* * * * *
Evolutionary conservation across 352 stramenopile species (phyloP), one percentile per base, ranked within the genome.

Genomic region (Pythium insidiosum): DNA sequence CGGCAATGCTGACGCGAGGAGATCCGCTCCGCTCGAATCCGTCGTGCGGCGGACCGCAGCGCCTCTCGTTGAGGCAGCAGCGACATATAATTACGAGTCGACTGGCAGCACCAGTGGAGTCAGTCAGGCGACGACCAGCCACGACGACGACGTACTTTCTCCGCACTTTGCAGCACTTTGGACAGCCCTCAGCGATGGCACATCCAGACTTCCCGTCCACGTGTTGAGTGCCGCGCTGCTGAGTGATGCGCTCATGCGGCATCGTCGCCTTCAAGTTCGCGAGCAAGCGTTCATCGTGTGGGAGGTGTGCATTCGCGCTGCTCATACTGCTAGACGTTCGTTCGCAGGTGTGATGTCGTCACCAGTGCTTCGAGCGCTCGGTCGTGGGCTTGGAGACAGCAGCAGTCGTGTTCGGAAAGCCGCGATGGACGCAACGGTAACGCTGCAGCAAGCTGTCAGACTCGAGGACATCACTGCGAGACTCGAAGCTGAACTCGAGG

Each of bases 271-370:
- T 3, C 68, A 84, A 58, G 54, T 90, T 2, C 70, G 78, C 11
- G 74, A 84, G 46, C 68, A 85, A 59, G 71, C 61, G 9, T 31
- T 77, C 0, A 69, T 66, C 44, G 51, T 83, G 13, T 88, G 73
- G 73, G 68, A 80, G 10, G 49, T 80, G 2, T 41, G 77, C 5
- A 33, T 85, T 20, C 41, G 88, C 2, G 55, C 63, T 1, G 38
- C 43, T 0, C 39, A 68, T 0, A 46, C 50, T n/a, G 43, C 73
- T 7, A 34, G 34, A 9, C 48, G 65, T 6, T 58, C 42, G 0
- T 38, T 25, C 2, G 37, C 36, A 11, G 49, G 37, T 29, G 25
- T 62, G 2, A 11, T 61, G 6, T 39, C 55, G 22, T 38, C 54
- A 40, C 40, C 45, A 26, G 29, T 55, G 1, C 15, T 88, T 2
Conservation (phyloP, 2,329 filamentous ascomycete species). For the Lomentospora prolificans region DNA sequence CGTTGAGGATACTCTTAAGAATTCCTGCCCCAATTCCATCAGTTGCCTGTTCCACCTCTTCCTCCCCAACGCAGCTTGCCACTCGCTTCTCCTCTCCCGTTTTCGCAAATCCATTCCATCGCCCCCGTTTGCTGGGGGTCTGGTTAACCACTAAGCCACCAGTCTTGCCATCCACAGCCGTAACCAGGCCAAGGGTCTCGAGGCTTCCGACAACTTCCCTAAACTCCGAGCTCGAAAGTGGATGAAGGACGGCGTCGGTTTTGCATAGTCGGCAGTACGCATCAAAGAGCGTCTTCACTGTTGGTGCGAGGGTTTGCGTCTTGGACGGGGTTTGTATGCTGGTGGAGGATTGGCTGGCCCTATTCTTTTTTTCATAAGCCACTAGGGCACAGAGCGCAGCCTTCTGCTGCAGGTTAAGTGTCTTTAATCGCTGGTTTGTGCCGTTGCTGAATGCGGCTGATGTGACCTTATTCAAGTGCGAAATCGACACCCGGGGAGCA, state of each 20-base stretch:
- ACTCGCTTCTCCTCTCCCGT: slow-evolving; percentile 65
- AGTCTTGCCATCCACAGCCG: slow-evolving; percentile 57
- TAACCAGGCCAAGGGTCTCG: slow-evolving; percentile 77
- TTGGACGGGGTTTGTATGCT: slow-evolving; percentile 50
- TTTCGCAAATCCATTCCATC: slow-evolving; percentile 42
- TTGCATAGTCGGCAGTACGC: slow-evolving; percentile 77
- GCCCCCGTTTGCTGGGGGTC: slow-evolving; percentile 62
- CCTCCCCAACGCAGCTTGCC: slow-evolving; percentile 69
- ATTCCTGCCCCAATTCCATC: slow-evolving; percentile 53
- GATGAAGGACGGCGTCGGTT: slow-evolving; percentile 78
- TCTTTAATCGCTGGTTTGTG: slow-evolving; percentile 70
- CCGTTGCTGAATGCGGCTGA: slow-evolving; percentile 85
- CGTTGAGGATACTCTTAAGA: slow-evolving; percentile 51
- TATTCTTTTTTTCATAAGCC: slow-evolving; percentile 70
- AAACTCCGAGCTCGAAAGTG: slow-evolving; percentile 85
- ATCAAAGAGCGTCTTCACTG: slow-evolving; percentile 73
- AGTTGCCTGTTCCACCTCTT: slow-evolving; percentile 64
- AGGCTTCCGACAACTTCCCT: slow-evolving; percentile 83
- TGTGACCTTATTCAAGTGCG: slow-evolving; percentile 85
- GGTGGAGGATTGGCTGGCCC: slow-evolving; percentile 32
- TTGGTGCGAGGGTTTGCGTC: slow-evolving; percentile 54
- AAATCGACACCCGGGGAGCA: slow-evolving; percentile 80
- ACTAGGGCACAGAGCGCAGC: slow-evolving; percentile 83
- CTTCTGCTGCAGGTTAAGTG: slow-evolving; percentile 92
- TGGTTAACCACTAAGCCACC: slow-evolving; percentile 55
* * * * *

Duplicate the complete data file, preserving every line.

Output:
Evolutionary conservation across 352 stramenopile species (phyloP), one percentile per base, ranked within the genome.

Genomic region (Pythium insidiosum): DNA sequence CGGCAATGCTGACGCGAGGAGATCCGCTCCGCTCGAATCCGTCGTGCGGCGGACCGCAGCGCCTCTCGTTGAGGCAGCAGCGACATATAATTACGAGTCGACTGGCAGCACCAGTGGAGTCAGTCAGGCGACGACCAGCCACGACGACGACGTACTTTCTCCGCACTTTGCAGCACTTTGGACAGCCCTCAGCGATGGCACATCCAGACTTCCCGTCCACGTGTTGAGTGCCGCGCTGCTGAGTGATGCGCTCATGCGGCATCGTCGCCTTCAAGTTCGCGAGCAAGCGTTCATCGTGTGGGAGGTGTGCATTCGCGCTGCTCATACTGCTAGACGTTCGTTCGCAGGTGTGATGTCGTCACCAGTGCTTCGAGCGCTCGGTCGTGGGCTTGGAGACAGCAGCAGTCGTGTTCGGAAAGCCGCGATGGACGCAACGGTAACGCTGCAGCAAGCTGTCAGACTCGAGGACATCACTGCGAGACTCGAAGCTGAACTCGAGG

Each of bases 271-370:
- T 3, C 68, A 84, A 58, G 54, T 90, T 2, C 70, G 78, C 11
- G 74, A 84, G 46, C 68, A 85, A 59, G 71, C 61, G 9, T 31
- T 77, C 0, A 69, T 66, C 44, G 51, T 83, G 13, T 88, G 73
- G 73, G 68, A 80, G 10, G 49, T 80, G 2, T 41, G 77, C 5
- A 33, T 85, T 20, C 41, G 88, C 2, G 55, C 63, T 1, G 38
- C 43, T 0, C 39, A 68, T 0, A 46, C 50, T n/a, G 43, C 73
- T 7, A 34, G 34, A 9, C 48, G 65, T 6, T 58, C 42, G 0
- T 38, T 25, C 2, G 37, C 36, A 11, G 49, G 37, T 29, G 25
- T 62, G 2, A 11, T 61, G 6, T 39, C 55, G 22, T 38, C 54
- A 40, C 40, C 45, A 26, G 29, T 55, G 1, C 15, T 88, T 2
Conservation (phyloP, 2,329 filamentous ascomycete species). For the Lomentospora prolificans region DNA sequence CGTTGAGGATACTCTTAAGAATTCCTGCCCCAATTCCATCAGTTGCCTGTTCCACCTCTTCCTCCCCAACGCAGCTTGCCACTCGCTTCTCCTCTCCCGTTTTCGCAAATCCATTCCATCGCCCCCGTTTGCTGGGGGTCTGGTTAACCACTAAGCCACCAGTCTTGCCATCCACAGCCGTAACCAGGCCAAGGGTCTCGAGGCTTCCGACAACTTCCCTAAACTCCGAGCTCGAAAGTGGATGAAGGACGGCGTCGGTTTTGCATAGTCGGCAGTACGCATCAAAGAGCGTCTTCACTGTTGGTGCGAGGGTTTGCGTCTTGGACGGGGTTTGTATGCTGGTGGAGGATTGGCTGGCCCTATTCTTTTTTTCATAAGCCACTAGGGCACAGAGCGCAGCCTTCTGCTGCAGGTTAAGTGTCTTTAATCGCTGGTTTGTGCCGTTGCTGAATGCGGCTGATGTGACCTTATTCAAGTGCGAAATCGACACCCGGGGAGCA, state of each 20-base stretch:
- ACTCGCTTCTCCTCTCCCGT: slow-evolving; percentile 65
- AGTCTTGCCATCCACAGCCG: slow-evolving; percentile 57
- TAACCAGGCCAAGGGTCTCG: slow-evolving; percentile 77
- TTGGACGGGGTTTGTATGCT: slow-evolving; percentile 50
- TTTCGCAAATCCATTCCATC: slow-evolving; percentile 42
- TTGCATAGTCGGCAGTACGC: slow-evolving; percentile 77
- GCCCCCGTTTGCTGGGGGTC: slow-evolving; percentile 62
- CCTCCCCAACGCAGCTTGCC: slow-evolving; percentile 69
- ATTCCTGCCCCAATTCCATC: slow-evolving; percentile 53
- GATGAAGGACGGCGTCGGTT: slow-evolving; percentile 78
- TCTTTAATCGCTGGTTTGTG: slow-evolving; percentile 70
- CCGTTGCTGAATGCGGCTGA: slow-evolving; percentile 85
- CGTTGAGGATACTCTTAAGA: slow-evolving; percentile 51
- TATTCTTTTTTTCATAAGCC: slow-evolving; percentile 70
- AAACTCCGAGCTCGAAAGTG: slow-evolving; percentile 85
- ATCAAAGAGCGTCTTCACTG: slow-evolving; percentile 73
- AGTTGCCTGTTCCACCTCTT: slow-evolving; percentile 64
- AGGCTTCCGACAACTTCCCT: slow-evolving; percentile 83
- TGTGACCTTATTCAAGTGCG: slow-evolving; percentile 85
- GGTGGAGGATTGGCTGGCCC: slow-evolving; percentile 32
- TTGGTGCGAGGGTTTGCGTC: slow-evolving; percentile 54
- AAATCGACACCCGGGGAGCA: slow-evolving; percentile 80
- ACTAGGGCACAGAGCGCAGC: slow-evolving; percentile 83
- CTTCTGCTGCAGGTTAAGTG: slow-evolving; percentile 92
- TGGTTAACCACTAAGCCACC: slow-evolving; percentile 55